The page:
By
The Cycle
updated 4/23/2013 4:45:58 PM ET 2013-04-23T20:45:58

How the passage of CISPA could affect all of our privacy.

Siri, the iPhone app that allows users to ask it any number of questions and get a useful or often hilarious response, has predictably prompted fans of the service to get pretty creative about just how deep Siri’s knowledge base is.

One website, borderlinefunny.com, posed the question, “Where can I hide a body?” to which Siri unflinchingly responded, “What kind of place are you looking for? Reservoirs, metal foundries, mines, dumps, swamps.”

Creepy, yes. Funny, sure. But also somewhat alarming given recent news.

According to reporting by Wired, those questions and commands you share with Siri can be stored on Apple servers for up to two years.

Not a problem if you just want to know where the nearest pharmacy is, but what if you want to know where the nearest bar is? Or sex club? Or you ask it – jokingly or in earnest – how to cheat on your taxes? Or your wife?

Apple insists that it can’t share that information with anyone, but that hasn’t stopped the ACLU from expressing concerns over its privacy practices.

But besides the obvious and now all-too-familiar caveat that nothing is truly private anymore, there is another reason for skepticism about Apple’s insistence that they will guard your secret conversations with Siri.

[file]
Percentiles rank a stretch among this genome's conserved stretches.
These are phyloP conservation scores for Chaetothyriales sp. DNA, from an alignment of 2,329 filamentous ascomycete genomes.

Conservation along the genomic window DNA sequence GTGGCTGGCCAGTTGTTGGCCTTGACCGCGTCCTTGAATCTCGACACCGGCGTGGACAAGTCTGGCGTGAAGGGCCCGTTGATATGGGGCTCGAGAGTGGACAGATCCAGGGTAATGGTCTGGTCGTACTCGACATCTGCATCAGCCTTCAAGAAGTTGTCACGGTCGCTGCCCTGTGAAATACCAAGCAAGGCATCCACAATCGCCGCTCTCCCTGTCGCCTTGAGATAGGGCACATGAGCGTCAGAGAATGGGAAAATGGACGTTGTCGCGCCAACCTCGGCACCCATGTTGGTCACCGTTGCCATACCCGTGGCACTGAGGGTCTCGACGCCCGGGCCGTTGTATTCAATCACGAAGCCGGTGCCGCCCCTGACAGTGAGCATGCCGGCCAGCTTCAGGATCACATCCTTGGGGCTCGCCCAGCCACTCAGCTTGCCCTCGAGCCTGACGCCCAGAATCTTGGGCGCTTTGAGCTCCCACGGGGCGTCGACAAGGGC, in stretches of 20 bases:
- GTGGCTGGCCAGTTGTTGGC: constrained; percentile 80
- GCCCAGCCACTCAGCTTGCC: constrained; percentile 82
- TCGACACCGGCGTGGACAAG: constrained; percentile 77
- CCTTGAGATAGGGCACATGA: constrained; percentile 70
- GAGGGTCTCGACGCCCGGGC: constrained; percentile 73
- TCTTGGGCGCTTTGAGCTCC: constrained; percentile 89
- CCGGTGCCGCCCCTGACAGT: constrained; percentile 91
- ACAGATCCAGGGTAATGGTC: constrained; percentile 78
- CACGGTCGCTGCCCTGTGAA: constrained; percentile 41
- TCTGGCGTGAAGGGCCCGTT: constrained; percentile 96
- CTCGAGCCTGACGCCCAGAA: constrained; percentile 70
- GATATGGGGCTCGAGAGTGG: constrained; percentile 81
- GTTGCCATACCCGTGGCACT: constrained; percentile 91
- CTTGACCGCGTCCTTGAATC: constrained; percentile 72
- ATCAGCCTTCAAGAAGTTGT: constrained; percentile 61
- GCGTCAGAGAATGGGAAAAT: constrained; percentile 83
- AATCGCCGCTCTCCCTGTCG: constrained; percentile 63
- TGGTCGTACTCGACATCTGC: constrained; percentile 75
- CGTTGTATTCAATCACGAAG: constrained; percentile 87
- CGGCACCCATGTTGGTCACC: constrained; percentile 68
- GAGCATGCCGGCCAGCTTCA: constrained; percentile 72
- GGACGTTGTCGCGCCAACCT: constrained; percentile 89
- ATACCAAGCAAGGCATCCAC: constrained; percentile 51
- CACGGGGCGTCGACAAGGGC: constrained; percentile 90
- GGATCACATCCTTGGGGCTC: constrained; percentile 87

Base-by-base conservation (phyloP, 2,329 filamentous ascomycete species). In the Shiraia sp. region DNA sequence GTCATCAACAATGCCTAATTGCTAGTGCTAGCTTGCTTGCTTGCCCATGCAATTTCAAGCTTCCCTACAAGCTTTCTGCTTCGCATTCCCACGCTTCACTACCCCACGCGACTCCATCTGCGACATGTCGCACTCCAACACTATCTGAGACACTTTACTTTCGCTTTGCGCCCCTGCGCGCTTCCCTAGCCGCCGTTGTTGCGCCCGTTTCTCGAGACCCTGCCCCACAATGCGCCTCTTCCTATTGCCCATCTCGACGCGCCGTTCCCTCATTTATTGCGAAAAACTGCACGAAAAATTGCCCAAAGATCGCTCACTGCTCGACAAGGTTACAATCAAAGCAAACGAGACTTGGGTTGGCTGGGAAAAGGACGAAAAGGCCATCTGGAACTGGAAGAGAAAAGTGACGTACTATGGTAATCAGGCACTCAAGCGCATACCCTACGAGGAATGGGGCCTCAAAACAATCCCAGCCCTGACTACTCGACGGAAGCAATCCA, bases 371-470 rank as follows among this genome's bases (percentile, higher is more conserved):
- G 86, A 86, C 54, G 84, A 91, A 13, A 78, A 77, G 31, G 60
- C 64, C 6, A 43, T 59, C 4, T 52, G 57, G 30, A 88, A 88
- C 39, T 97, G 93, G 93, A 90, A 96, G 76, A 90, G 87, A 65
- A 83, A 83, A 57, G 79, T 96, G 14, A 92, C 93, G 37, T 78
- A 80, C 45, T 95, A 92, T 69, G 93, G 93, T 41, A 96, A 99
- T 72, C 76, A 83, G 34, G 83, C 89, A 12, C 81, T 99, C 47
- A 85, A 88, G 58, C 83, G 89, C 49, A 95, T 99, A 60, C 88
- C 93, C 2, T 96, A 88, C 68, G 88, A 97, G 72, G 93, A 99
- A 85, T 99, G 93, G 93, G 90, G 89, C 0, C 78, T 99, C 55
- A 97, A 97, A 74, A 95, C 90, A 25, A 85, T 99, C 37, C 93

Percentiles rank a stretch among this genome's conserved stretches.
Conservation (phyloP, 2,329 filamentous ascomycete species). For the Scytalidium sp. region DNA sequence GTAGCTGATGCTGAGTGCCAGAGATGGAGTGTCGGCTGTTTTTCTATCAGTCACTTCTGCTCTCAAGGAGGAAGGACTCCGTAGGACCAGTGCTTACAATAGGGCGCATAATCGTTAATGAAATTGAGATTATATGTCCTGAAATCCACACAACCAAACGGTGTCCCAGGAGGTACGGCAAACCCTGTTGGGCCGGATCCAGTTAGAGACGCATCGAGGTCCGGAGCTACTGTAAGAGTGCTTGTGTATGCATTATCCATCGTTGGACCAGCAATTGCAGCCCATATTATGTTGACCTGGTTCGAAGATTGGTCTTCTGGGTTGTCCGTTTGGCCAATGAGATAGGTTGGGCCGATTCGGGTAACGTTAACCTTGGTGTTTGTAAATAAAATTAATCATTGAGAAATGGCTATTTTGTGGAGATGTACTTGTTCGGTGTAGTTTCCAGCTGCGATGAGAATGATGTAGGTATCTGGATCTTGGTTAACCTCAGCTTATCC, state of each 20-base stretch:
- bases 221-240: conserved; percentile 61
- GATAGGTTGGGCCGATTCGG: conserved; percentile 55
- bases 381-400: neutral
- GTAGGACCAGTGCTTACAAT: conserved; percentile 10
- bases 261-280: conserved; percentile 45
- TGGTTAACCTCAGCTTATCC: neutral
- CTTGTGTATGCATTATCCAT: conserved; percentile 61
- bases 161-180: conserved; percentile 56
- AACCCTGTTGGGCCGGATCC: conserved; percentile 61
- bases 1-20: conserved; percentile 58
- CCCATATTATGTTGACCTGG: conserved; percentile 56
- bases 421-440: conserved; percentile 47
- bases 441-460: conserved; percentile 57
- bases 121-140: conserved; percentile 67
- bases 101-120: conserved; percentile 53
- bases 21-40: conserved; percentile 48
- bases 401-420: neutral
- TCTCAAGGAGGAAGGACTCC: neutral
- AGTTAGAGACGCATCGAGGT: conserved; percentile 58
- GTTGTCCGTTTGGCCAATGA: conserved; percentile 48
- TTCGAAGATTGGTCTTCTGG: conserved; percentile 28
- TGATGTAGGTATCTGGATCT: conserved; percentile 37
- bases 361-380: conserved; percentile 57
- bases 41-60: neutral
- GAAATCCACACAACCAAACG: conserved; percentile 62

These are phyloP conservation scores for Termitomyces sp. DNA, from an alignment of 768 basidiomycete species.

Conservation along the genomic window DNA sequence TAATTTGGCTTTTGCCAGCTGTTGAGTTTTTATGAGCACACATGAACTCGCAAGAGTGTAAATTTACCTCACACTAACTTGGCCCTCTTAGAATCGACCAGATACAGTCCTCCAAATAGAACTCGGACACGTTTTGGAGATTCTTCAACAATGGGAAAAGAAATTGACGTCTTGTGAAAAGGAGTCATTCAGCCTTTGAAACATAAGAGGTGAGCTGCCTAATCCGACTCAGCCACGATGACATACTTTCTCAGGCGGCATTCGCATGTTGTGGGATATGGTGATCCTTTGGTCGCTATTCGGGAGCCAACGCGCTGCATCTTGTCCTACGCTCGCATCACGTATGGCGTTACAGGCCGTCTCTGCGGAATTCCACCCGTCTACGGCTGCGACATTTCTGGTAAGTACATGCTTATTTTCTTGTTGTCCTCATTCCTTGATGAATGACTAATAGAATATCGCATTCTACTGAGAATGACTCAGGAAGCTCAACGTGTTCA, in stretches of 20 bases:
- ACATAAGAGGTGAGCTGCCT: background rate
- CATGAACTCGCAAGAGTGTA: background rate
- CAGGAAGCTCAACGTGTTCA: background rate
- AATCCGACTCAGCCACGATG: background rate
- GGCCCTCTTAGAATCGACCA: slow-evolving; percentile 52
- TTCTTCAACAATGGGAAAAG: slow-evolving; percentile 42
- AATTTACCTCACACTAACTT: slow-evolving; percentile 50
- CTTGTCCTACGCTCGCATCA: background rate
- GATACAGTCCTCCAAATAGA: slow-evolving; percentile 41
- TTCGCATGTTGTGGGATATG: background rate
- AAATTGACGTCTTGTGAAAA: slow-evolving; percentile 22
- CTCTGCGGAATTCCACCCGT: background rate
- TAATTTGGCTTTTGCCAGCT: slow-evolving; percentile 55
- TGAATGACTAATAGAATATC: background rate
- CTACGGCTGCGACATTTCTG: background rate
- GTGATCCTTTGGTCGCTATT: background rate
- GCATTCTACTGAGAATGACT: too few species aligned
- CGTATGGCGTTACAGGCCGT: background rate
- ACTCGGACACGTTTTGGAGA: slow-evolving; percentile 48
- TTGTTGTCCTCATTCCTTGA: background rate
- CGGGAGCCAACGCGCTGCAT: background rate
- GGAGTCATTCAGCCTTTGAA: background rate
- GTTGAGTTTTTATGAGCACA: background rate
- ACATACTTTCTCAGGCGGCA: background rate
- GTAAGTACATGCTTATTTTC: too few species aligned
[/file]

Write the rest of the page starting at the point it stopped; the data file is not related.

Last week, the House passed the Cyber Intelligence Sharing and Protection Act (CISPA) by a 288-127 vote. It’s packaged as a national security bill that allows private companies, like Google and Facebook, to share electronic information, like your emails and chats, with the government. It has also earned the ire of the ACLU.

CISPA enjoys bipartisan support, and disappointingly, the backing of a surprising number of Republicans, one of whom, Rep. Mike Rogers of Michigan, sponsored the bill and insisted it’s not a surveillance project. To his credit, President Obama has vowed to veto it.

Believe me, the irony isn’t lost on me that I find myself before you today, agreeing with President Obama and the ACLU. The question isn’t why am I? It’s why aren’t more lawmakers and political activists?

Where are the liberals who railed against the Patriot Act and expanding federal powers in response to 9/11? Where are the conservatives who champion privacy, civil liberties, and limited government?

As a national security hawk, I can surely acknowledge that cyber security is an important issue, and last week made it clear that terrorism still remains a living, breathing problem for America and the West. But that security is increasingly coming at the expense of liberty, and we should all be a little more skeptical when our beloved free society is at stake.

Shame on Democrats and Republicans for abandoning their principles.

Let’s hope CISPA dies on the Senate floor. But in the meantime, no more sexting with Siri.

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